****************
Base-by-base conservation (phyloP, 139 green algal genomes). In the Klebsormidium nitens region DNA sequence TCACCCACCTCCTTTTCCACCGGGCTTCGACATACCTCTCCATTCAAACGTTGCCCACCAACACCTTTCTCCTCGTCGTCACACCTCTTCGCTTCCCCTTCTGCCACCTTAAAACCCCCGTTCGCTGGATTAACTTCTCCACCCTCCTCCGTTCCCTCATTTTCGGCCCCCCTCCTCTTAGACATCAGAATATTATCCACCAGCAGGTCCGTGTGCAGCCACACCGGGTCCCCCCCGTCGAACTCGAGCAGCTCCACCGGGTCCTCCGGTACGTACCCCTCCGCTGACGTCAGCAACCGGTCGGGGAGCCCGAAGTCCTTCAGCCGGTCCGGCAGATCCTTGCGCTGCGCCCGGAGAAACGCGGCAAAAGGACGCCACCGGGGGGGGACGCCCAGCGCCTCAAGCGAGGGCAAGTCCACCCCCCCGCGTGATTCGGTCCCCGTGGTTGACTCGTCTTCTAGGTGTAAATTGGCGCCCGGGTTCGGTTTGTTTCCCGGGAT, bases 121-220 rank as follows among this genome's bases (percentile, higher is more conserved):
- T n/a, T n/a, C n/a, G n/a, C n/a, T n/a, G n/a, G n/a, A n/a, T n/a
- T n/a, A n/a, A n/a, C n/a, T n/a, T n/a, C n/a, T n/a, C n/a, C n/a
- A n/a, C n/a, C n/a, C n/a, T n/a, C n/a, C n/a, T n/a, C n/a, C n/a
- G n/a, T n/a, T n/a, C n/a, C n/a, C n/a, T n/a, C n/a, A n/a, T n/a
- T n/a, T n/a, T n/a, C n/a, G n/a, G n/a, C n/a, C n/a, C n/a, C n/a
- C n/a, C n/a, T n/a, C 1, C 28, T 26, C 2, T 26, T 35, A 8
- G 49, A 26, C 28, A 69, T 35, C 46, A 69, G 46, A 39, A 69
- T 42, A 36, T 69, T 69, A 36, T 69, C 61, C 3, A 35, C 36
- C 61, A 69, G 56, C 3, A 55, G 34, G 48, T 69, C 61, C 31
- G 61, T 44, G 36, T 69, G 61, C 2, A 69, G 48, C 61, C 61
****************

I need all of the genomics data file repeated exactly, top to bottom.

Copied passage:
Base-by-base conservation (phyloP, 139 green algal genomes). In the Klebsormidium nitens region DNA sequence TCACCCACCTCCTTTTCCACCGGGCTTCGACATACCTCTCCATTCAAACGTTGCCCACCAACACCTTTCTCCTCGTCGTCACACCTCTTCGCTTCCCCTTCTGCCACCTTAAAACCCCCGTTCGCTGGATTAACTTCTCCACCCTCCTCCGTTCCCTCATTTTCGGCCCCCCTCCTCTTAGACATCAGAATATTATCCACCAGCAGGTCCGTGTGCAGCCACACCGGGTCCCCCCCGTCGAACTCGAGCAGCTCCACCGGGTCCTCCGGTACGTACCCCTCCGCTGACGTCAGCAACCGGTCGGGGAGCCCGAAGTCCTTCAGCCGGTCCGGCAGATCCTTGCGCTGCGCCCGGAGAAACGCGGCAAAAGGACGCCACCGGGGGGGGACGCCCAGCGCCTCAAGCGAGGGCAAGTCCACCCCCCCGCGTGATTCGGTCCCCGTGGTTGACTCGTCTTCTAGGTGTAAATTGGCGCCCGGGTTCGGTTTGTTTCCCGGGAT, bases 121-220 rank as follows among this genome's bases (percentile, higher is more conserved):
- T n/a, T n/a, C n/a, G n/a, C n/a, T n/a, G n/a, G n/a, A n/a, T n/a
- T n/a, A n/a, A n/a, C n/a, T n/a, T n/a, C n/a, T n/a, C n/a, C n/a
- A n/a, C n/a, C n/a, C n/a, T n/a, C n/a, C n/a, T n/a, C n/a, C n/a
- G n/a, T n/a, T n/a, C n/a, C n/a, C n/a, T n/a, C n/a, A n/a, T n/a
- T n/a, T n/a, T n/a, C n/a, G n/a, G n/a, C n/a, C n/a, C n/a, C n/a
- C n/a, C n/a, T n/a, C 1, C 28, T 26, C 2, T 26, T 35, A 8
- G 49, A 26, C 28, A 69, T 35, C 46, A 69, G 46, A 39, A 69
- T 42, A 36, T 69, T 69, A 36, T 69, C 61, C 3, A 35, C 36
- C 61, A 69, G 56, C 3, A 55, G 34, G 48, T 69, C 61, C 31
- G 61, T 44, G 36, T 69, G 61, C 2, A 69, G 48, C 61, C 61